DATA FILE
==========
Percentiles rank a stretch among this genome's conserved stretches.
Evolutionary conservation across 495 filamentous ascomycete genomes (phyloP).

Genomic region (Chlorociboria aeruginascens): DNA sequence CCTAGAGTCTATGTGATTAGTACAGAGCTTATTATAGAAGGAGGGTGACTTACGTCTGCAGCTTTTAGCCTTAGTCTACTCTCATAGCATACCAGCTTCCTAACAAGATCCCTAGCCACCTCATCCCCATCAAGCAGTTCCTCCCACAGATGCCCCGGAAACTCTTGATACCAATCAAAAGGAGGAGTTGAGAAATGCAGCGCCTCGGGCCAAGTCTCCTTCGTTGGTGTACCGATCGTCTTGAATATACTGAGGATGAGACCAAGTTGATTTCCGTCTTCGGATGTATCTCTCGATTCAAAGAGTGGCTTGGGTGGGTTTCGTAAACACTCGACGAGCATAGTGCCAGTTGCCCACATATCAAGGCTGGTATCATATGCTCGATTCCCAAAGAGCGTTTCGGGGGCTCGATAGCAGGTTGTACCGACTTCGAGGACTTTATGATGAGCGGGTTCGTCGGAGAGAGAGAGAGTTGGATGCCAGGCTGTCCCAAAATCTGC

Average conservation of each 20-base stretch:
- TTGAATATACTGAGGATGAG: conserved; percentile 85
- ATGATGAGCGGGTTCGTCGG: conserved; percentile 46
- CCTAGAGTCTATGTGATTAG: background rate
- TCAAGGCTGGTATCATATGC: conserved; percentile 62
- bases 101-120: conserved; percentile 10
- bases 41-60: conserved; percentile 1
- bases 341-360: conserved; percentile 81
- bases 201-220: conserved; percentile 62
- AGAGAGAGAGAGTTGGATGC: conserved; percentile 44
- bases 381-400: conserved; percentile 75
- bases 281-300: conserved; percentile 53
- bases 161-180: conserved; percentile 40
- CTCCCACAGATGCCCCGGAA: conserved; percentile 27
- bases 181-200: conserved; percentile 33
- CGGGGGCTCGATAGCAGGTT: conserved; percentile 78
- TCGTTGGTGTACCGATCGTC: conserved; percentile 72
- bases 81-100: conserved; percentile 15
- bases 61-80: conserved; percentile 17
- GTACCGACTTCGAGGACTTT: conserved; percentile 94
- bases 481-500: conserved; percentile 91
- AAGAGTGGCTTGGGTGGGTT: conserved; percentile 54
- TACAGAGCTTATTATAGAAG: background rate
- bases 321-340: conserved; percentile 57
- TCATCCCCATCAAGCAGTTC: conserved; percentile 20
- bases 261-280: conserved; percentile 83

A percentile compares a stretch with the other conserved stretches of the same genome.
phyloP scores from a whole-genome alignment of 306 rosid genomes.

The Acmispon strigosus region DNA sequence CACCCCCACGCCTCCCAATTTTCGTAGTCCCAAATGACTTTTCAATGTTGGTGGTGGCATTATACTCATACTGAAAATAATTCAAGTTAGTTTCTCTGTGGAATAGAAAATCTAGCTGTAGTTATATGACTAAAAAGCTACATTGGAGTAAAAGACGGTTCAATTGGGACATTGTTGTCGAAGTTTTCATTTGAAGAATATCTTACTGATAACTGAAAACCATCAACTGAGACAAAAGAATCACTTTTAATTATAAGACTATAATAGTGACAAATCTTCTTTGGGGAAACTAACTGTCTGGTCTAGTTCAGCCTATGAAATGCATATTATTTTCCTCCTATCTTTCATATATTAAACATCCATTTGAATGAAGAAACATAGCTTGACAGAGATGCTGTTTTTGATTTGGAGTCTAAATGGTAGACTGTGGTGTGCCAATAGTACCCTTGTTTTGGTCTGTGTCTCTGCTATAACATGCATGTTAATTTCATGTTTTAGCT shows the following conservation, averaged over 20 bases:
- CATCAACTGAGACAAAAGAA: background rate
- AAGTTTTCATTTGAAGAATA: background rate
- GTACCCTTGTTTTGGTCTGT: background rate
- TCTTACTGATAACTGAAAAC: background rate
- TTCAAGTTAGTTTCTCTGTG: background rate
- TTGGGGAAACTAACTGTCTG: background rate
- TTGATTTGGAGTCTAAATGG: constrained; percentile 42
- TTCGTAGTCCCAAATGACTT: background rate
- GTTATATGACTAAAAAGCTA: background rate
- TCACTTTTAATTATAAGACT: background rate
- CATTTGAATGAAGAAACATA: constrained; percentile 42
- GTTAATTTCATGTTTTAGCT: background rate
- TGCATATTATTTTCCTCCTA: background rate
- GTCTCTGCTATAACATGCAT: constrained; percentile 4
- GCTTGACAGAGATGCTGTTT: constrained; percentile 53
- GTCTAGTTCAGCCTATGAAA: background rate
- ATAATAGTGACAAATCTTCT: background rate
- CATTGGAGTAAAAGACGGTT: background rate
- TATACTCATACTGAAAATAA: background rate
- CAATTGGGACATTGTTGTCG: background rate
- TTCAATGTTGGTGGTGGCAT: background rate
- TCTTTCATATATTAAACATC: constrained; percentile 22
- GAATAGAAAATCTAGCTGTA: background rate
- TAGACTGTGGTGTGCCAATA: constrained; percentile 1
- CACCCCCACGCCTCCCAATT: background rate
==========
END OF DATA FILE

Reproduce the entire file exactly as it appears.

Percentiles rank a stretch among this genome's conserved stretches.
Evolutionary conservation across 495 filamentous ascomycete genomes (phyloP).

Genomic region (Chlorociboria aeruginascens): DNA sequence CCTAGAGTCTATGTGATTAGTACAGAGCTTATTATAGAAGGAGGGTGACTTACGTCTGCAGCTTTTAGCCTTAGTCTACTCTCATAGCATACCAGCTTCCTAACAAGATCCCTAGCCACCTCATCCCCATCAAGCAGTTCCTCCCACAGATGCCCCGGAAACTCTTGATACCAATCAAAAGGAGGAGTTGAGAAATGCAGCGCCTCGGGCCAAGTCTCCTTCGTTGGTGTACCGATCGTCTTGAATATACTGAGGATGAGACCAAGTTGATTTCCGTCTTCGGATGTATCTCTCGATTCAAAGAGTGGCTTGGGTGGGTTTCGTAAACACTCGACGAGCATAGTGCCAGTTGCCCACATATCAAGGCTGGTATCATATGCTCGATTCCCAAAGAGCGTTTCGGGGGCTCGATAGCAGGTTGTACCGACTTCGAGGACTTTATGATGAGCGGGTTCGTCGGAGAGAGAGAGAGTTGGATGCCAGGCTGTCCCAAAATCTGC

Average conservation of each 20-base stretch:
- TTGAATATACTGAGGATGAG: conserved; percentile 85
- ATGATGAGCGGGTTCGTCGG: conserved; percentile 46
- CCTAGAGTCTATGTGATTAG: background rate
- TCAAGGCTGGTATCATATGC: conserved; percentile 62
- bases 101-120: conserved; percentile 10
- bases 41-60: conserved; percentile 1
- bases 341-360: conserved; percentile 81
- bases 201-220: conserved; percentile 62
- AGAGAGAGAGAGTTGGATGC: conserved; percentile 44
- bases 381-400: conserved; percentile 75
- bases 281-300: conserved; percentile 53
- bases 161-180: conserved; percentile 40
- CTCCCACAGATGCCCCGGAA: conserved; percentile 27
- bases 181-200: conserved; percentile 33
- CGGGGGCTCGATAGCAGGTT: conserved; percentile 78
- TCGTTGGTGTACCGATCGTC: conserved; percentile 72
- bases 81-100: conserved; percentile 15
- bases 61-80: conserved; percentile 17
- GTACCGACTTCGAGGACTTT: conserved; percentile 94
- bases 481-500: conserved; percentile 91
- AAGAGTGGCTTGGGTGGGTT: conserved; percentile 54
- TACAGAGCTTATTATAGAAG: background rate
- bases 321-340: conserved; percentile 57
- TCATCCCCATCAAGCAGTTC: conserved; percentile 20
- bases 261-280: conserved; percentile 83

A percentile compares a stretch with the other conserved stretches of the same genome.
phyloP scores from a whole-genome alignment of 306 rosid genomes.

The Acmispon strigosus region DNA sequence CACCCCCACGCCTCCCAATTTTCGTAGTCCCAAATGACTTTTCAATGTTGGTGGTGGCATTATACTCATACTGAAAATAATTCAAGTTAGTTTCTCTGTGGAATAGAAAATCTAGCTGTAGTTATATGACTAAAAAGCTACATTGGAGTAAAAGACGGTTCAATTGGGACATTGTTGTCGAAGTTTTCATTTGAAGAATATCTTACTGATAACTGAAAACCATCAACTGAGACAAAAGAATCACTTTTAATTATAAGACTATAATAGTGACAAATCTTCTTTGGGGAAACTAACTGTCTGGTCTAGTTCAGCCTATGAAATGCATATTATTTTCCTCCTATCTTTCATATATTAAACATCCATTTGAATGAAGAAACATAGCTTGACAGAGATGCTGTTTTTGATTTGGAGTCTAAATGGTAGACTGTGGTGTGCCAATAGTACCCTTGTTTTGGTCTGTGTCTCTGCTATAACATGCATGTTAATTTCATGTTTTAGCT shows the following conservation, averaged over 20 bases:
- CATCAACTGAGACAAAAGAA: background rate
- AAGTTTTCATTTGAAGAATA: background rate
- GTACCCTTGTTTTGGTCTGT: background rate
- TCTTACTGATAACTGAAAAC: background rate
- TTCAAGTTAGTTTCTCTGTG: background rate
- TTGGGGAAACTAACTGTCTG: background rate
- TTGATTTGGAGTCTAAATGG: constrained; percentile 42
- TTCGTAGTCCCAAATGACTT: background rate
- GTTATATGACTAAAAAGCTA: background rate
- TCACTTTTAATTATAAGACT: background rate
- CATTTGAATGAAGAAACATA: constrained; percentile 42
- GTTAATTTCATGTTTTAGCT: background rate
- TGCATATTATTTTCCTCCTA: background rate
- GTCTCTGCTATAACATGCAT: constrained; percentile 4
- GCTTGACAGAGATGCTGTTT: constrained; percentile 53
- GTCTAGTTCAGCCTATGAAA: background rate
- ATAATAGTGACAAATCTTCT: background rate
- CATTGGAGTAAAAGACGGTT: background rate
- TATACTCATACTGAAAATAA: background rate
- CAATTGGGACATTGTTGTCG: background rate
- TTCAATGTTGGTGGTGGCAT: background rate
- TCTTTCATATATTAAACATC: constrained; percentile 22
- GAATAGAAAATCTAGCTGTA: background rate
- TAGACTGTGGTGTGCCAATA: constrained; percentile 1
- CACCCCCACGCCTCCCAATT: background rate